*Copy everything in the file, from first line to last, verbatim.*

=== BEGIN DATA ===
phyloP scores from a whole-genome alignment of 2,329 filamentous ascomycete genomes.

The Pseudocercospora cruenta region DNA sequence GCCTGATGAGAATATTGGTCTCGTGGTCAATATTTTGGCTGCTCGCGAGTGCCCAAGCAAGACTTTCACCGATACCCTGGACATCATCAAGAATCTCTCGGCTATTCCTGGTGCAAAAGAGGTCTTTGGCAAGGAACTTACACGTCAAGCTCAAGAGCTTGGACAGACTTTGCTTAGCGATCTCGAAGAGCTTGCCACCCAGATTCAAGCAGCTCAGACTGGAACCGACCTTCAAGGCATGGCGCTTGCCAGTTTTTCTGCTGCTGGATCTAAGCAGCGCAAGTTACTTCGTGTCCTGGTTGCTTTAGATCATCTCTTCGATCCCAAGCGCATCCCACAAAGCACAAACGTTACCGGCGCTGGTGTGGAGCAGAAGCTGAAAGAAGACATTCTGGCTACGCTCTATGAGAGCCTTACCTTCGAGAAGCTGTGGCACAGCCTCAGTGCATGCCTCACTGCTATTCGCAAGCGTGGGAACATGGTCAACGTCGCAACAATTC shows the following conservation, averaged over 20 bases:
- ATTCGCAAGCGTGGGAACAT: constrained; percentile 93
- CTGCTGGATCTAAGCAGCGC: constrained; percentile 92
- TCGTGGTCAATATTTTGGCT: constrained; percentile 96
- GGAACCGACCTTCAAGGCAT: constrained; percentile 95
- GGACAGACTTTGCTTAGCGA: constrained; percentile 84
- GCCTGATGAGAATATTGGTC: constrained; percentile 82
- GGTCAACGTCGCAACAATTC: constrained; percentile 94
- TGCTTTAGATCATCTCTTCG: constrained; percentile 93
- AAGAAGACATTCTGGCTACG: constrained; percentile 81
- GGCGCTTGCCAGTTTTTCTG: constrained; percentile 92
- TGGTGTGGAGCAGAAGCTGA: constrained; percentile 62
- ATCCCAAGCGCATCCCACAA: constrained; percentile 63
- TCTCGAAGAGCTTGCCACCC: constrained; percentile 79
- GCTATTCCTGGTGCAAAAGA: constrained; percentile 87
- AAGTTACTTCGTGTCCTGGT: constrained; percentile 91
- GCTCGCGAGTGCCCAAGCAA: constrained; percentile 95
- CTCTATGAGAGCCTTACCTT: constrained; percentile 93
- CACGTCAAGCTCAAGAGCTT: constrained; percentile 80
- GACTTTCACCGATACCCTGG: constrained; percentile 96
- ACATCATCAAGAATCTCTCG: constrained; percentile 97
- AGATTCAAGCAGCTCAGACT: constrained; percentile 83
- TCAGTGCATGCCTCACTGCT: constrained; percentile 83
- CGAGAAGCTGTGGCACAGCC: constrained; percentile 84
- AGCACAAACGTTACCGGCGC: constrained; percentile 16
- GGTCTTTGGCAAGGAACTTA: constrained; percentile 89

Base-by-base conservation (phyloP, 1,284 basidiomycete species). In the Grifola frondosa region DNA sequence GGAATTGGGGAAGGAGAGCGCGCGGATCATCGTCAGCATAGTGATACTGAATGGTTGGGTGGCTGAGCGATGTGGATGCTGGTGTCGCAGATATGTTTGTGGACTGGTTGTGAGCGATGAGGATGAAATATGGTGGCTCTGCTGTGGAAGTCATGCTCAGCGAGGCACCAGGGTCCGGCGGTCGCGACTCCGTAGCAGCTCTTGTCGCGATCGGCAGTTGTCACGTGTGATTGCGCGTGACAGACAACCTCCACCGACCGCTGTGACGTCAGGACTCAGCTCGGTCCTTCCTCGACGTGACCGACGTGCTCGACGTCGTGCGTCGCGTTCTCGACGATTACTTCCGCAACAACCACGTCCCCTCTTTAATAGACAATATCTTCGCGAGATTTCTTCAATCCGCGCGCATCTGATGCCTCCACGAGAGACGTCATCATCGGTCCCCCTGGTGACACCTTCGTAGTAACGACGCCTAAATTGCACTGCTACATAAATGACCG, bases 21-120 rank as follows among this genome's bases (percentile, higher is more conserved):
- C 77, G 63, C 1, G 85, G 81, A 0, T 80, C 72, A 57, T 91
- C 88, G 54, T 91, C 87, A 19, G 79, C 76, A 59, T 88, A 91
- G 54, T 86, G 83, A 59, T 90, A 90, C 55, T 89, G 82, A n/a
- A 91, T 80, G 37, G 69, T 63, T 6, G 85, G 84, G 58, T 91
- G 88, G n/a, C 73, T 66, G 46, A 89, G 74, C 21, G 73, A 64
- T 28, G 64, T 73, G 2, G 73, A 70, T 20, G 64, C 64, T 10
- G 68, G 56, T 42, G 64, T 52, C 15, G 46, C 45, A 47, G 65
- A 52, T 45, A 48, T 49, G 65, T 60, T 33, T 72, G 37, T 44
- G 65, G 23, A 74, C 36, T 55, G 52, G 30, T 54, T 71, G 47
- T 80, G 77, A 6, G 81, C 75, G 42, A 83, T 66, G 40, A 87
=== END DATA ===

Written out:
phyloP scores from a whole-genome alignment of 2,329 filamentous ascomycete genomes.

The Pseudocercospora cruenta region DNA sequence GCCTGATGAGAATATTGGTCTCGTGGTCAATATTTTGGCTGCTCGCGAGTGCCCAAGCAAGACTTTCACCGATACCCTGGACATCATCAAGAATCTCTCGGCTATTCCTGGTGCAAAAGAGGTCTTTGGCAAGGAACTTACACGTCAAGCTCAAGAGCTTGGACAGACTTTGCTTAGCGATCTCGAAGAGCTTGCCACCCAGATTCAAGCAGCTCAGACTGGAACCGACCTTCAAGGCATGGCGCTTGCCAGTTTTTCTGCTGCTGGATCTAAGCAGCGCAAGTTACTTCGTGTCCTGGTTGCTTTAGATCATCTCTTCGATCCCAAGCGCATCCCACAAAGCACAAACGTTACCGGCGCTGGTGTGGAGCAGAAGCTGAAAGAAGACATTCTGGCTACGCTCTATGAGAGCCTTACCTTCGAGAAGCTGTGGCACAGCCTCAGTGCATGCCTCACTGCTATTCGCAAGCGTGGGAACATGGTCAACGTCGCAACAATTC shows the following conservation, averaged over 20 bases:
- ATTCGCAAGCGTGGGAACAT: constrained; percentile 93
- CTGCTGGATCTAAGCAGCGC: constrained; percentile 92
- TCGTGGTCAATATTTTGGCT: constrained; percentile 96
- GGAACCGACCTTCAAGGCAT: constrained; percentile 95
- GGACAGACTTTGCTTAGCGA: constrained; percentile 84
- GCCTGATGAGAATATTGGTC: constrained; percentile 82
- GGTCAACGTCGCAACAATTC: constrained; percentile 94
- TGCTTTAGATCATCTCTTCG: constrained; percentile 93
- AAGAAGACATTCTGGCTACG: constrained; percentile 81
- GGCGCTTGCCAGTTTTTCTG: constrained; percentile 92
- TGGTGTGGAGCAGAAGCTGA: constrained; percentile 62
- ATCCCAAGCGCATCCCACAA: constrained; percentile 63
- TCTCGAAGAGCTTGCCACCC: constrained; percentile 79
- GCTATTCCTGGTGCAAAAGA: constrained; percentile 87
- AAGTTACTTCGTGTCCTGGT: constrained; percentile 91
- GCTCGCGAGTGCCCAAGCAA: constrained; percentile 95
- CTCTATGAGAGCCTTACCTT: constrained; percentile 93
- CACGTCAAGCTCAAGAGCTT: constrained; percentile 80
- GACTTTCACCGATACCCTGG: constrained; percentile 96
- ACATCATCAAGAATCTCTCG: constrained; percentile 97
- AGATTCAAGCAGCTCAGACT: constrained; percentile 83
- TCAGTGCATGCCTCACTGCT: constrained; percentile 83
- CGAGAAGCTGTGGCACAGCC: constrained; percentile 84
- AGCACAAACGTTACCGGCGC: constrained; percentile 16
- GGTCTTTGGCAAGGAACTTA: constrained; percentile 89

Base-by-base conservation (phyloP, 1,284 basidiomycete species). In the Grifola frondosa region DNA sequence GGAATTGGGGAAGGAGAGCGCGCGGATCATCGTCAGCATAGTGATACTGAATGGTTGGGTGGCTGAGCGATGTGGATGCTGGTGTCGCAGATATGTTTGTGGACTGGTTGTGAGCGATGAGGATGAAATATGGTGGCTCTGCTGTGGAAGTCATGCTCAGCGAGGCACCAGGGTCCGGCGGTCGCGACTCCGTAGCAGCTCTTGTCGCGATCGGCAGTTGTCACGTGTGATTGCGCGTGACAGACAACCTCCACCGACCGCTGTGACGTCAGGACTCAGCTCGGTCCTTCCTCGACGTGACCGACGTGCTCGACGTCGTGCGTCGCGTTCTCGACGATTACTTCCGCAACAACCACGTCCCCTCTTTAATAGACAATATCTTCGCGAGATTTCTTCAATCCGCGCGCATCTGATGCCTCCACGAGAGACGTCATCATCGGTCCCCCTGGTGACACCTTCGTAGTAACGACGCCTAAATTGCACTGCTACATAAATGACCG, bases 21-120 rank as follows among this genome's bases (percentile, higher is more conserved):
- C 77, G 63, C 1, G 85, G 81, A 0, T 80, C 72, A 57, T 91
- C 88, G 54, T 91, C 87, A 19, G 79, C 76, A 59, T 88, A 91
- G 54, T 86, G 83, A 59, T 90, A 90, C 55, T 89, G 82, A n/a
- A 91, T 80, G 37, G 69, T 63, T 6, G 85, G 84, G 58, T 91
- G 88, G n/a, C 73, T 66, G 46, A 89, G 74, C 21, G 73, A 64
- T 28, G 64, T 73, G 2, G 73, A 70, T 20, G 64, C 64, T 10
- G 68, G 56, T 42, G 64, T 52, C 15, G 46, C 45, A 47, G 65
- A 52, T 45, A 48, T 49, G 65, T 60, T 33, T 72, G 37, T 44
- G 65, G 23, A 74, C 36, T 55, G 52, G 30, T 54, T 71, G 47
- T 80, G 77, A 6, G 81, C 75, G 42, A 83, T 66, G 40, A 87